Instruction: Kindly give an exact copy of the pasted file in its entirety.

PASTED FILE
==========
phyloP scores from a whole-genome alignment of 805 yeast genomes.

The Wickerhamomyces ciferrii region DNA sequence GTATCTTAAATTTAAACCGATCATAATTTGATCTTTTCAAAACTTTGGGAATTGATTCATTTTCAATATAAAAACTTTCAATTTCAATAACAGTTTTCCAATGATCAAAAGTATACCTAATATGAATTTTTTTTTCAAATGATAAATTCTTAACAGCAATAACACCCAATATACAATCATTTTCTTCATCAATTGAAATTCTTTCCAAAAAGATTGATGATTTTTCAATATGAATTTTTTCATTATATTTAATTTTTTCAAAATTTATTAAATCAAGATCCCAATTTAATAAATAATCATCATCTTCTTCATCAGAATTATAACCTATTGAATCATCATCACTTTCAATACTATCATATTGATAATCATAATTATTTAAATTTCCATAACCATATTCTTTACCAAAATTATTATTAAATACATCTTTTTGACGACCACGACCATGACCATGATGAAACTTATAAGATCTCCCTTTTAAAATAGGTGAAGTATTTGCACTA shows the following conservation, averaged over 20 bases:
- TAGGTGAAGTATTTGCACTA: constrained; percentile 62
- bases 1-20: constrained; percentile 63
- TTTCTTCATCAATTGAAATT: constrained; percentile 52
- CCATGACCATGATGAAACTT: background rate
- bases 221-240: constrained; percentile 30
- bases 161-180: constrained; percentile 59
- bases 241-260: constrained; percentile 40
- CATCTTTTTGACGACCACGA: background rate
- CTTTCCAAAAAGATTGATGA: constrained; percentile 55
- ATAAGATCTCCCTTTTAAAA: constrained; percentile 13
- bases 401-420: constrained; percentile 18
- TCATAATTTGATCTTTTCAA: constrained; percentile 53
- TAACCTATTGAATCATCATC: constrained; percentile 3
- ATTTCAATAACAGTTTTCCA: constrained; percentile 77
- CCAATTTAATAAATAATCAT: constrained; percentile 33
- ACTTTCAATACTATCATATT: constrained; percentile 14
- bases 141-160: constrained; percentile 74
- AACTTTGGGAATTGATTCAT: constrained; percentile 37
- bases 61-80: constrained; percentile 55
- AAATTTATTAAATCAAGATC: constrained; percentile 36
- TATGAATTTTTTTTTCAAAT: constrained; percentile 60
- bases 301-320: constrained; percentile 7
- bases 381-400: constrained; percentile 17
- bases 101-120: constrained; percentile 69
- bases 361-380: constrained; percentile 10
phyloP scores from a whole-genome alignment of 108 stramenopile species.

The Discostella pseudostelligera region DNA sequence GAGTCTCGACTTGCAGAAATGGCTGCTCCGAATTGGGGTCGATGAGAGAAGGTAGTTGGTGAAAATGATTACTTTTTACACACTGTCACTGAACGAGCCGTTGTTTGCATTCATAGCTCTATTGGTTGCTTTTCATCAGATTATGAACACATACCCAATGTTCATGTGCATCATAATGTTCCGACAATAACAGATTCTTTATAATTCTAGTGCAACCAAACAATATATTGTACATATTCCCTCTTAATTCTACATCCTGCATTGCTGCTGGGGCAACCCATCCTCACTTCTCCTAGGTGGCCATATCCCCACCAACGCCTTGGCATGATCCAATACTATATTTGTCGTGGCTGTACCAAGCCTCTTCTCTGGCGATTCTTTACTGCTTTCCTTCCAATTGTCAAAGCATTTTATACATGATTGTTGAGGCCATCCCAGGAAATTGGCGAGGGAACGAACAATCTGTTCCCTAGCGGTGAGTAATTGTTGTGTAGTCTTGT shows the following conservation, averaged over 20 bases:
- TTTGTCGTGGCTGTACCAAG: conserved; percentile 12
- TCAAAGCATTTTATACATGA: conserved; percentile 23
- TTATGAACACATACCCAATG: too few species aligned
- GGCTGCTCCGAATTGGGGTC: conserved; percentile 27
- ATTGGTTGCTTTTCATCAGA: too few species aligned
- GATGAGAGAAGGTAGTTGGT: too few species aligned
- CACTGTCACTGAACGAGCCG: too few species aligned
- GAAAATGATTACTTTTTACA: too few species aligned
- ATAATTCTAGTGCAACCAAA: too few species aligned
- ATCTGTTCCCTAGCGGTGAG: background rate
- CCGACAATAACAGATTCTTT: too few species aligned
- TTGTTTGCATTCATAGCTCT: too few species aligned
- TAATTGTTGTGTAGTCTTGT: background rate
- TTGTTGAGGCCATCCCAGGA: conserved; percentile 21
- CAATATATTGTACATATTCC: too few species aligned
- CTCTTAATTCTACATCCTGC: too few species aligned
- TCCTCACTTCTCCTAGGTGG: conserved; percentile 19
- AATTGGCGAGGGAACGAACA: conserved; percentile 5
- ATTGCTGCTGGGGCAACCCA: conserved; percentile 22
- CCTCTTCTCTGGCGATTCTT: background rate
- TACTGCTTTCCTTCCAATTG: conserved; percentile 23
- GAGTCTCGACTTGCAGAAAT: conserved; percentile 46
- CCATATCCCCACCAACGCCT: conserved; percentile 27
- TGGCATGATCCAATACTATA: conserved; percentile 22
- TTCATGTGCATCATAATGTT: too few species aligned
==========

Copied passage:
phyloP scores from a whole-genome alignment of 805 yeast genomes.

The Wickerhamomyces ciferrii region DNA sequence GTATCTTAAATTTAAACCGATCATAATTTGATCTTTTCAAAACTTTGGGAATTGATTCATTTTCAATATAAAAACTTTCAATTTCAATAACAGTTTTCCAATGATCAAAAGTATACCTAATATGAATTTTTTTTTCAAATGATAAATTCTTAACAGCAATAACACCCAATATACAATCATTTTCTTCATCAATTGAAATTCTTTCCAAAAAGATTGATGATTTTTCAATATGAATTTTTTCATTATATTTAATTTTTTCAAAATTTATTAAATCAAGATCCCAATTTAATAAATAATCATCATCTTCTTCATCAGAATTATAACCTATTGAATCATCATCACTTTCAATACTATCATATTGATAATCATAATTATTTAAATTTCCATAACCATATTCTTTACCAAAATTATTATTAAATACATCTTTTTGACGACCACGACCATGACCATGATGAAACTTATAAGATCTCCCTTTTAAAATAGGTGAAGTATTTGCACTA shows the following conservation, averaged over 20 bases:
- TAGGTGAAGTATTTGCACTA: constrained; percentile 62
- bases 1-20: constrained; percentile 63
- TTTCTTCATCAATTGAAATT: constrained; percentile 52
- CCATGACCATGATGAAACTT: background rate
- bases 221-240: constrained; percentile 30
- bases 161-180: constrained; percentile 59
- bases 241-260: constrained; percentile 40
- CATCTTTTTGACGACCACGA: background rate
- CTTTCCAAAAAGATTGATGA: constrained; percentile 55
- ATAAGATCTCCCTTTTAAAA: constrained; percentile 13
- bases 401-420: constrained; percentile 18
- TCATAATTTGATCTTTTCAA: constrained; percentile 53
- TAACCTATTGAATCATCATC: constrained; percentile 3
- ATTTCAATAACAGTTTTCCA: constrained; percentile 77
- CCAATTTAATAAATAATCAT: constrained; percentile 33
- ACTTTCAATACTATCATATT: constrained; percentile 14
- bases 141-160: constrained; percentile 74
- AACTTTGGGAATTGATTCAT: constrained; percentile 37
- bases 61-80: constrained; percentile 55
- AAATTTATTAAATCAAGATC: constrained; percentile 36
- TATGAATTTTTTTTTCAAAT: constrained; percentile 60
- bases 301-320: constrained; percentile 7
- bases 381-400: constrained; percentile 17
- bases 101-120: constrained; percentile 69
- bases 361-380: constrained; percentile 10
phyloP scores from a whole-genome alignment of 108 stramenopile species.

The Discostella pseudostelligera region DNA sequence GAGTCTCGACTTGCAGAAATGGCTGCTCCGAATTGGGGTCGATGAGAGAAGGTAGTTGGTGAAAATGATTACTTTTTACACACTGTCACTGAACGAGCCGTTGTTTGCATTCATAGCTCTATTGGTTGCTTTTCATCAGATTATGAACACATACCCAATGTTCATGTGCATCATAATGTTCCGACAATAACAGATTCTTTATAATTCTAGTGCAACCAAACAATATATTGTACATATTCCCTCTTAATTCTACATCCTGCATTGCTGCTGGGGCAACCCATCCTCACTTCTCCTAGGTGGCCATATCCCCACCAACGCCTTGGCATGATCCAATACTATATTTGTCGTGGCTGTACCAAGCCTCTTCTCTGGCGATTCTTTACTGCTTTCCTTCCAATTGTCAAAGCATTTTATACATGATTGTTGAGGCCATCCCAGGAAATTGGCGAGGGAACGAACAATCTGTTCCCTAGCGGTGAGTAATTGTTGTGTAGTCTTGT shows the following conservation, averaged over 20 bases:
- TTTGTCGTGGCTGTACCAAG: conserved; percentile 12
- TCAAAGCATTTTATACATGA: conserved; percentile 23
- TTATGAACACATACCCAATG: too few species aligned
- GGCTGCTCCGAATTGGGGTC: conserved; percentile 27
- ATTGGTTGCTTTTCATCAGA: too few species aligned
- GATGAGAGAAGGTAGTTGGT: too few species aligned
- CACTGTCACTGAACGAGCCG: too few species aligned
- GAAAATGATTACTTTTTACA: too few species aligned
- ATAATTCTAGTGCAACCAAA: too few species aligned
- ATCTGTTCCCTAGCGGTGAG: background rate
- CCGACAATAACAGATTCTTT: too few species aligned
- TTGTTTGCATTCATAGCTCT: too few species aligned
- TAATTGTTGTGTAGTCTTGT: background rate
- TTGTTGAGGCCATCCCAGGA: conserved; percentile 21
- CAATATATTGTACATATTCC: too few species aligned
- CTCTTAATTCTACATCCTGC: too few species aligned
- TCCTCACTTCTCCTAGGTGG: conserved; percentile 19
- AATTGGCGAGGGAACGAACA: conserved; percentile 5
- ATTGCTGCTGGGGCAACCCA: conserved; percentile 22
- CCTCTTCTCTGGCGATTCTT: background rate
- TACTGCTTTCCTTCCAATTG: conserved; percentile 23
- GAGTCTCGACTTGCAGAAAT: conserved; percentile 46
- CCATATCCCCACCAACGCCT: conserved; percentile 27
- TGGCATGATCCAATACTATA: conserved; percentile 22
- TTCATGTGCATCATAATGTT: too few species aligned